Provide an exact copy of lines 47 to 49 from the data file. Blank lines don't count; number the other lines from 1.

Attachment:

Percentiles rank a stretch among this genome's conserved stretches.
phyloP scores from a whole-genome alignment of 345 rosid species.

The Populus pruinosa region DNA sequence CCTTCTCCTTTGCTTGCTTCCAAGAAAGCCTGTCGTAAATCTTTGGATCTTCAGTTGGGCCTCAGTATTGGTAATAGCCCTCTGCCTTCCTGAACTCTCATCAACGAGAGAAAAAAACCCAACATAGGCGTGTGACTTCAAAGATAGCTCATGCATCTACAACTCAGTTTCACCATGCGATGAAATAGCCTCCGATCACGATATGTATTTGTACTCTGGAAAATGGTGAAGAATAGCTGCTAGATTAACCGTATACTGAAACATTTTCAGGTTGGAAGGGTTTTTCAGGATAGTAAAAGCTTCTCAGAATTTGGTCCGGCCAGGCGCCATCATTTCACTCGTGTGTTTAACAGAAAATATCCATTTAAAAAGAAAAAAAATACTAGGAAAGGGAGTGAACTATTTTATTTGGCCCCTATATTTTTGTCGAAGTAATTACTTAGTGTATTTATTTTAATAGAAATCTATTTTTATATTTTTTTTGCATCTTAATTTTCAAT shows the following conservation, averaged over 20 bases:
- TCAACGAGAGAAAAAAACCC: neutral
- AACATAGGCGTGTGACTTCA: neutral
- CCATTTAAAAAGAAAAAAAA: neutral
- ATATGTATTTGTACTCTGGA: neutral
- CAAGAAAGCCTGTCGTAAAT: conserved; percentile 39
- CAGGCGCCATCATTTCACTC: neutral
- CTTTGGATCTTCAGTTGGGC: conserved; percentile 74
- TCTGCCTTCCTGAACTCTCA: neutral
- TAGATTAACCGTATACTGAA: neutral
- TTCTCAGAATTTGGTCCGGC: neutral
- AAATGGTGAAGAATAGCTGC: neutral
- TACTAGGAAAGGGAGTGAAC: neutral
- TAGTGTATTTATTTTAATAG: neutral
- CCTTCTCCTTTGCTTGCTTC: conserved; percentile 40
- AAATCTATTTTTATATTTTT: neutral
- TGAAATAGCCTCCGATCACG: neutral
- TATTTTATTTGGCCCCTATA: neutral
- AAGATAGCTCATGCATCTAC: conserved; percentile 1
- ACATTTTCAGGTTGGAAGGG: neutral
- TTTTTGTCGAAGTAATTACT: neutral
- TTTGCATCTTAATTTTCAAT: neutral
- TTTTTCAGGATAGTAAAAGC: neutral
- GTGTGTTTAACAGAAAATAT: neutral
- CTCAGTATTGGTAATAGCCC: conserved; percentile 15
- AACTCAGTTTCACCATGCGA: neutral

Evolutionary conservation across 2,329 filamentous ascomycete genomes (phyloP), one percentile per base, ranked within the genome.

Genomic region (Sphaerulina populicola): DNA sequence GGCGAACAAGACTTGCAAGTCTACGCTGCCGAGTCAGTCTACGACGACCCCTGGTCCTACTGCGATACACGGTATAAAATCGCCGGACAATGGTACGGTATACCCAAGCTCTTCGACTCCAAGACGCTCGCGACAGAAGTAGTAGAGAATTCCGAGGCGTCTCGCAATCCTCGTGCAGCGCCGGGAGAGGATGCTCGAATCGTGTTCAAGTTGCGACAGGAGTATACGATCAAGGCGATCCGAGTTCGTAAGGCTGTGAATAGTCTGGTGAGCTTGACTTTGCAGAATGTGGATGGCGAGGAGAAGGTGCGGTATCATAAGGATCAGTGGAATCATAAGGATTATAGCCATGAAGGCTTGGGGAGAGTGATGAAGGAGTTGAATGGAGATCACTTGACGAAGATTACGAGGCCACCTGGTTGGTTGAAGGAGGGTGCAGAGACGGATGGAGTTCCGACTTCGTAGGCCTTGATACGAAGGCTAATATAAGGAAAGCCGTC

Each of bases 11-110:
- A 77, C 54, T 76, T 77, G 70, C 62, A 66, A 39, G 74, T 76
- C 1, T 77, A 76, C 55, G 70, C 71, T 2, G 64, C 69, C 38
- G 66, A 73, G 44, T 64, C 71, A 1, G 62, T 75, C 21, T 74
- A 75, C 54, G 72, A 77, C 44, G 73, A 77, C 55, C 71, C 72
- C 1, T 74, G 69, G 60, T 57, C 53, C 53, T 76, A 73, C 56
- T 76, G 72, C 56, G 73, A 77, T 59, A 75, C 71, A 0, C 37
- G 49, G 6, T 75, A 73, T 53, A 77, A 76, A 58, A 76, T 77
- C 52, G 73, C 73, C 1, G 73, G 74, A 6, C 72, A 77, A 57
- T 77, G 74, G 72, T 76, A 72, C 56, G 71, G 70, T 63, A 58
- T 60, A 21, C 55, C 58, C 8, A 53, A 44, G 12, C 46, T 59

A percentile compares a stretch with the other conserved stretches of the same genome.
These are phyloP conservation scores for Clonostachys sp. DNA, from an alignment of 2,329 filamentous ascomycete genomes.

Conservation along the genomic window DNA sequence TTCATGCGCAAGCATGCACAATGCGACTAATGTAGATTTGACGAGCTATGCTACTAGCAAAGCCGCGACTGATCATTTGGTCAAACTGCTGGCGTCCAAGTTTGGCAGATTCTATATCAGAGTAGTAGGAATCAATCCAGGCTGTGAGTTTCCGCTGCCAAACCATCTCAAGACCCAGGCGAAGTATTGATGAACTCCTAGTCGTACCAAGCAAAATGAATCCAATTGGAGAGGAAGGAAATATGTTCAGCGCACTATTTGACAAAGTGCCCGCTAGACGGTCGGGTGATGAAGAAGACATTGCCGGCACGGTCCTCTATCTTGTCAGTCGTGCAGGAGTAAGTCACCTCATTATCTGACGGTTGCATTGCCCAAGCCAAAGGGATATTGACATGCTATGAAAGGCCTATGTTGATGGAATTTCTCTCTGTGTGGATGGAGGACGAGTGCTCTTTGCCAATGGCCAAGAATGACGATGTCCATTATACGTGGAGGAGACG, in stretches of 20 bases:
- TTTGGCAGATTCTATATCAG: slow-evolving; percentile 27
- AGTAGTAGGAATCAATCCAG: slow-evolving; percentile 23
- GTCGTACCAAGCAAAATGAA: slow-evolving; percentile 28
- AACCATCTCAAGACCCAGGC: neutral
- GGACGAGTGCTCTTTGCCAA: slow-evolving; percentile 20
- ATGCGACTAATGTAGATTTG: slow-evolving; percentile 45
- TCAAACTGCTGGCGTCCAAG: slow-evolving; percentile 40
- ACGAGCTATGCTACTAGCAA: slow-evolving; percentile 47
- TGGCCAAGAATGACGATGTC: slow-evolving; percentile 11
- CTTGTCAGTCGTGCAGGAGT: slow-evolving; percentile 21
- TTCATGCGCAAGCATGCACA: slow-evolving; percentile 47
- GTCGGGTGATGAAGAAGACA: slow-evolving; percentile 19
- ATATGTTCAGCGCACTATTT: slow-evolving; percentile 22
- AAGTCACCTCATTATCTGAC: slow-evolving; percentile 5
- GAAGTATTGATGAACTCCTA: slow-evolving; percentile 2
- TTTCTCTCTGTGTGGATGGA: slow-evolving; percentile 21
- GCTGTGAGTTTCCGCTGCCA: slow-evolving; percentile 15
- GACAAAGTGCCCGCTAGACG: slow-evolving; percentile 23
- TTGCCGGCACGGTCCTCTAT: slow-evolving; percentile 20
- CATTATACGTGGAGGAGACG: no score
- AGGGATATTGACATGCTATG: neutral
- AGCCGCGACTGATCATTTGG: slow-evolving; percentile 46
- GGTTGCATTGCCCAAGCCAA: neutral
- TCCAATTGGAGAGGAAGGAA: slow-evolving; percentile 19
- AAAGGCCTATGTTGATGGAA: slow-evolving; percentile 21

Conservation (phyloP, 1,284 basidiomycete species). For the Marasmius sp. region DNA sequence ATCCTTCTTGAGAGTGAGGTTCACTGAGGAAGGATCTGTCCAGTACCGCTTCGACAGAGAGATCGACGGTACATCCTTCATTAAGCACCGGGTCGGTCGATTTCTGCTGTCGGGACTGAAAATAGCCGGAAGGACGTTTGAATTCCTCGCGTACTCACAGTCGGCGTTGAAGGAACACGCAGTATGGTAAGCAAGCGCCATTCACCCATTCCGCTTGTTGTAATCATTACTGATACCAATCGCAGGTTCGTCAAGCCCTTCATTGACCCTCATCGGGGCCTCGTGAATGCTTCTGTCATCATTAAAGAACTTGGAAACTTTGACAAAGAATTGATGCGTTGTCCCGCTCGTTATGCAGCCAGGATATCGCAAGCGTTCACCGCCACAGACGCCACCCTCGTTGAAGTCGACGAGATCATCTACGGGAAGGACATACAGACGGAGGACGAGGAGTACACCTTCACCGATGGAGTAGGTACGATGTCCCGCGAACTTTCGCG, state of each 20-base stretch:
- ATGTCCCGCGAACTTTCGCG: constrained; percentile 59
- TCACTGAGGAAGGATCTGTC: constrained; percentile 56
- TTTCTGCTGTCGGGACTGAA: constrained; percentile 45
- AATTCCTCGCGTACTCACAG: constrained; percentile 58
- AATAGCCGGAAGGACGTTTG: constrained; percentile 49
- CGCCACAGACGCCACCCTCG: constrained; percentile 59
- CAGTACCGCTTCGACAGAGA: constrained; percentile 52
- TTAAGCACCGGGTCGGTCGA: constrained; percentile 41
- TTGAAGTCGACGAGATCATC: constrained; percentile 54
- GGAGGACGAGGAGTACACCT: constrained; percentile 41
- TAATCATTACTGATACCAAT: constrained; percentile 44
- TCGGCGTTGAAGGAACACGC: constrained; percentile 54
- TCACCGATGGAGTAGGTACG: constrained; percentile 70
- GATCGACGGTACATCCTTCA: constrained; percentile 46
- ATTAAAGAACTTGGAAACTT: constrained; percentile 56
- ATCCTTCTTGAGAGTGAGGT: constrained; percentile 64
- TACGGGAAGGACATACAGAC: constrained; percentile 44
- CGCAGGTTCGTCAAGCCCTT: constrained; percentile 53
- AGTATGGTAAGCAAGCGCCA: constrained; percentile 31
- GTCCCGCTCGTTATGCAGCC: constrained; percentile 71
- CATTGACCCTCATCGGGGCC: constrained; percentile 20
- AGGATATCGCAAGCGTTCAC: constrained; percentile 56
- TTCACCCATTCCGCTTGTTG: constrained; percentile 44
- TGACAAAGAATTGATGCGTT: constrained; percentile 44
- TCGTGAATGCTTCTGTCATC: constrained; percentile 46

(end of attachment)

- GTCGTACCAAGCAAAATGAA: slow-evolving; percentile 28
- AACCATCTCAAGACCCAGGC: neutral
- GGACGAGTGCTCTTTGCCAA: slow-evolving; percentile 20